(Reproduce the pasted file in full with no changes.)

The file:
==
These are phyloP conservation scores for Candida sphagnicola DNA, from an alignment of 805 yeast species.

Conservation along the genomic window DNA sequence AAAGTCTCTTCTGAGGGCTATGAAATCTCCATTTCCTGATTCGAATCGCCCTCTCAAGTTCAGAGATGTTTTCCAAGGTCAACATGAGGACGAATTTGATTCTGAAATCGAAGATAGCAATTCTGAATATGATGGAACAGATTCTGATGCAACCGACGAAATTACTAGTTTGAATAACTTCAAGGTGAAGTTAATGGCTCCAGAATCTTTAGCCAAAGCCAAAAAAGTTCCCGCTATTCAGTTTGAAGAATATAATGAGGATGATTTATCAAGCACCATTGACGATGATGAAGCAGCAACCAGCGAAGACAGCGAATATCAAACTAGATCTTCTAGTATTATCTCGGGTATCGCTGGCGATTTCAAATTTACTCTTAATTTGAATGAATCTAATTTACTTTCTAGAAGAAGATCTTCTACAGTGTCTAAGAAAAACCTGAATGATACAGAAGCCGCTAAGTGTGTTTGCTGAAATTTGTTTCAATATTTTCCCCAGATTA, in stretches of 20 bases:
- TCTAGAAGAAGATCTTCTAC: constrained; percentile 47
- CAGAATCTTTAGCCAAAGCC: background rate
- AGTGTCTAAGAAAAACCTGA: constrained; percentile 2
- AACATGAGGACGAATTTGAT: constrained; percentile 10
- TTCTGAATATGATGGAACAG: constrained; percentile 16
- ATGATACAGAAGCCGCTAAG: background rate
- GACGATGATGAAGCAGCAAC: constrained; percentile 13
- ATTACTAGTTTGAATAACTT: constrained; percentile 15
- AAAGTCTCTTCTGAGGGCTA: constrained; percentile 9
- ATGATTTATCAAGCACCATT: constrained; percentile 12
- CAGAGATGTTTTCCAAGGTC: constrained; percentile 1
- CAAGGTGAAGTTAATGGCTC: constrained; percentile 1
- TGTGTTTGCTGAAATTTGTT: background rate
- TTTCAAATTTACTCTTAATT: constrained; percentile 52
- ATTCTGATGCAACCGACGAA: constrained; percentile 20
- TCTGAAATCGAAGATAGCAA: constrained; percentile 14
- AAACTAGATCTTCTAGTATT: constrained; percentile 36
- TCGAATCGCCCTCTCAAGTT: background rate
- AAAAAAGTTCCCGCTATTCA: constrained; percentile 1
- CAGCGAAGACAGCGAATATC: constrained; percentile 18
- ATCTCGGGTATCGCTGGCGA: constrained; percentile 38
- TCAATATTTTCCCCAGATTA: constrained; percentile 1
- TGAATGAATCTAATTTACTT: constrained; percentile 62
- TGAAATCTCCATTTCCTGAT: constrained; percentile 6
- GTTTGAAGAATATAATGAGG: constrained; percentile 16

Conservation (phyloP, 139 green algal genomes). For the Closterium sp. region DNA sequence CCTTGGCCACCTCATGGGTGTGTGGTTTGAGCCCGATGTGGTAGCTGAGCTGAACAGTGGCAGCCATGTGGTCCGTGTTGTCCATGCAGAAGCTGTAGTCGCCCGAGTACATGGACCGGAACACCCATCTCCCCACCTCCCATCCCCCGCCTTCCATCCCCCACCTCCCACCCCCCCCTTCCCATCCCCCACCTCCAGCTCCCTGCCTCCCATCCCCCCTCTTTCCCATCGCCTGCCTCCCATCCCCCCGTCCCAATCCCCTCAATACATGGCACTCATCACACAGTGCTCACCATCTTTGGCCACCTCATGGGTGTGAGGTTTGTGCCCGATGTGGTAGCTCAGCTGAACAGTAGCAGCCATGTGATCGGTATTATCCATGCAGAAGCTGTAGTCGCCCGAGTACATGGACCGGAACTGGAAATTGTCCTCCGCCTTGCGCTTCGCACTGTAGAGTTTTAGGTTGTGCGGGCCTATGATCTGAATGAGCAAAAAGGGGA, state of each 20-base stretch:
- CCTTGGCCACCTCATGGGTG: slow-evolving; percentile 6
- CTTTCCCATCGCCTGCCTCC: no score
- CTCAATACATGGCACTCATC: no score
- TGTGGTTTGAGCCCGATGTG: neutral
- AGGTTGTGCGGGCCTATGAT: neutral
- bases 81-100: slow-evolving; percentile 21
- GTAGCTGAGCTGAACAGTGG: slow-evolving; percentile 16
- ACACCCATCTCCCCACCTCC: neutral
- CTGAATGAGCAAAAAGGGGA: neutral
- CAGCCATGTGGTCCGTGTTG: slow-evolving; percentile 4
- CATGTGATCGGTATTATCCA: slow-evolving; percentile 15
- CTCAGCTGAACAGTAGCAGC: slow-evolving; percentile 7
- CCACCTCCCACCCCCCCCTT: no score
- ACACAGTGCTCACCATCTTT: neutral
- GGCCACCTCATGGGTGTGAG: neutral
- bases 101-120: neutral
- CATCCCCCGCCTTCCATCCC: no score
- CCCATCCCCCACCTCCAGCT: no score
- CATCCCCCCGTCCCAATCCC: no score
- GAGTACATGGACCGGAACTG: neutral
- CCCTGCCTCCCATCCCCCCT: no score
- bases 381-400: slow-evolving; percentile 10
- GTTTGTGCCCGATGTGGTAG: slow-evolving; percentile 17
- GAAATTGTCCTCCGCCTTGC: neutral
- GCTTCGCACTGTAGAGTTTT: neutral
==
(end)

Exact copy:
These are phyloP conservation scores for Candida sphagnicola DNA, from an alignment of 805 yeast species.

Conservation along the genomic window DNA sequence AAAGTCTCTTCTGAGGGCTATGAAATCTCCATTTCCTGATTCGAATCGCCCTCTCAAGTTCAGAGATGTTTTCCAAGGTCAACATGAGGACGAATTTGATTCTGAAATCGAAGATAGCAATTCTGAATATGATGGAACAGATTCTGATGCAACCGACGAAATTACTAGTTTGAATAACTTCAAGGTGAAGTTAATGGCTCCAGAATCTTTAGCCAAAGCCAAAAAAGTTCCCGCTATTCAGTTTGAAGAATATAATGAGGATGATTTATCAAGCACCATTGACGATGATGAAGCAGCAACCAGCGAAGACAGCGAATATCAAACTAGATCTTCTAGTATTATCTCGGGTATCGCTGGCGATTTCAAATTTACTCTTAATTTGAATGAATCTAATTTACTTTCTAGAAGAAGATCTTCTACAGTGTCTAAGAAAAACCTGAATGATACAGAAGCCGCTAAGTGTGTTTGCTGAAATTTGTTTCAATATTTTCCCCAGATTA, in stretches of 20 bases:
- TCTAGAAGAAGATCTTCTAC: constrained; percentile 47
- CAGAATCTTTAGCCAAAGCC: background rate
- AGTGTCTAAGAAAAACCTGA: constrained; percentile 2
- AACATGAGGACGAATTTGAT: constrained; percentile 10
- TTCTGAATATGATGGAACAG: constrained; percentile 16
- ATGATACAGAAGCCGCTAAG: background rate
- GACGATGATGAAGCAGCAAC: constrained; percentile 13
- ATTACTAGTTTGAATAACTT: constrained; percentile 15
- AAAGTCTCTTCTGAGGGCTA: constrained; percentile 9
- ATGATTTATCAAGCACCATT: constrained; percentile 12
- CAGAGATGTTTTCCAAGGTC: constrained; percentile 1
- CAAGGTGAAGTTAATGGCTC: constrained; percentile 1
- TGTGTTTGCTGAAATTTGTT: background rate
- TTTCAAATTTACTCTTAATT: constrained; percentile 52
- ATTCTGATGCAACCGACGAA: constrained; percentile 20
- TCTGAAATCGAAGATAGCAA: constrained; percentile 14
- AAACTAGATCTTCTAGTATT: constrained; percentile 36
- TCGAATCGCCCTCTCAAGTT: background rate
- AAAAAAGTTCCCGCTATTCA: constrained; percentile 1
- CAGCGAAGACAGCGAATATC: constrained; percentile 18
- ATCTCGGGTATCGCTGGCGA: constrained; percentile 38
- TCAATATTTTCCCCAGATTA: constrained; percentile 1
- TGAATGAATCTAATTTACTT: constrained; percentile 62
- TGAAATCTCCATTTCCTGAT: constrained; percentile 6
- GTTTGAAGAATATAATGAGG: constrained; percentile 16

Conservation (phyloP, 139 green algal genomes). For the Closterium sp. region DNA sequence CCTTGGCCACCTCATGGGTGTGTGGTTTGAGCCCGATGTGGTAGCTGAGCTGAACAGTGGCAGCCATGTGGTCCGTGTTGTCCATGCAGAAGCTGTAGTCGCCCGAGTACATGGACCGGAACACCCATCTCCCCACCTCCCATCCCCCGCCTTCCATCCCCCACCTCCCACCCCCCCCTTCCCATCCCCCACCTCCAGCTCCCTGCCTCCCATCCCCCCTCTTTCCCATCGCCTGCCTCCCATCCCCCCGTCCCAATCCCCTCAATACATGGCACTCATCACACAGTGCTCACCATCTTTGGCCACCTCATGGGTGTGAGGTTTGTGCCCGATGTGGTAGCTCAGCTGAACAGTAGCAGCCATGTGATCGGTATTATCCATGCAGAAGCTGTAGTCGCCCGAGTACATGGACCGGAACTGGAAATTGTCCTCCGCCTTGCGCTTCGCACTGTAGAGTTTTAGGTTGTGCGGGCCTATGATCTGAATGAGCAAAAAGGGGA, state of each 20-base stretch:
- CCTTGGCCACCTCATGGGTG: slow-evolving; percentile 6
- CTTTCCCATCGCCTGCCTCC: no score
- CTCAATACATGGCACTCATC: no score
- TGTGGTTTGAGCCCGATGTG: neutral
- AGGTTGTGCGGGCCTATGAT: neutral
- bases 81-100: slow-evolving; percentile 21
- GTAGCTGAGCTGAACAGTGG: slow-evolving; percentile 16
- ACACCCATCTCCCCACCTCC: neutral
- CTGAATGAGCAAAAAGGGGA: neutral
- CAGCCATGTGGTCCGTGTTG: slow-evolving; percentile 4
- CATGTGATCGGTATTATCCA: slow-evolving; percentile 15
- CTCAGCTGAACAGTAGCAGC: slow-evolving; percentile 7
- CCACCTCCCACCCCCCCCTT: no score
- ACACAGTGCTCACCATCTTT: neutral
- GGCCACCTCATGGGTGTGAG: neutral
- bases 101-120: neutral
- CATCCCCCGCCTTCCATCCC: no score
- CCCATCCCCCACCTCCAGCT: no score
- CATCCCCCCGTCCCAATCCC: no score
- GAGTACATGGACCGGAACTG: neutral
- CCCTGCCTCCCATCCCCCCT: no score
- bases 381-400: slow-evolving; percentile 10
- GTTTGTGCCCGATGTGGTAG: slow-evolving; percentile 17
- GAAATTGTCCTCCGCCTTGC: neutral
- GCTTCGCACTGTAGAGTTTT: neutral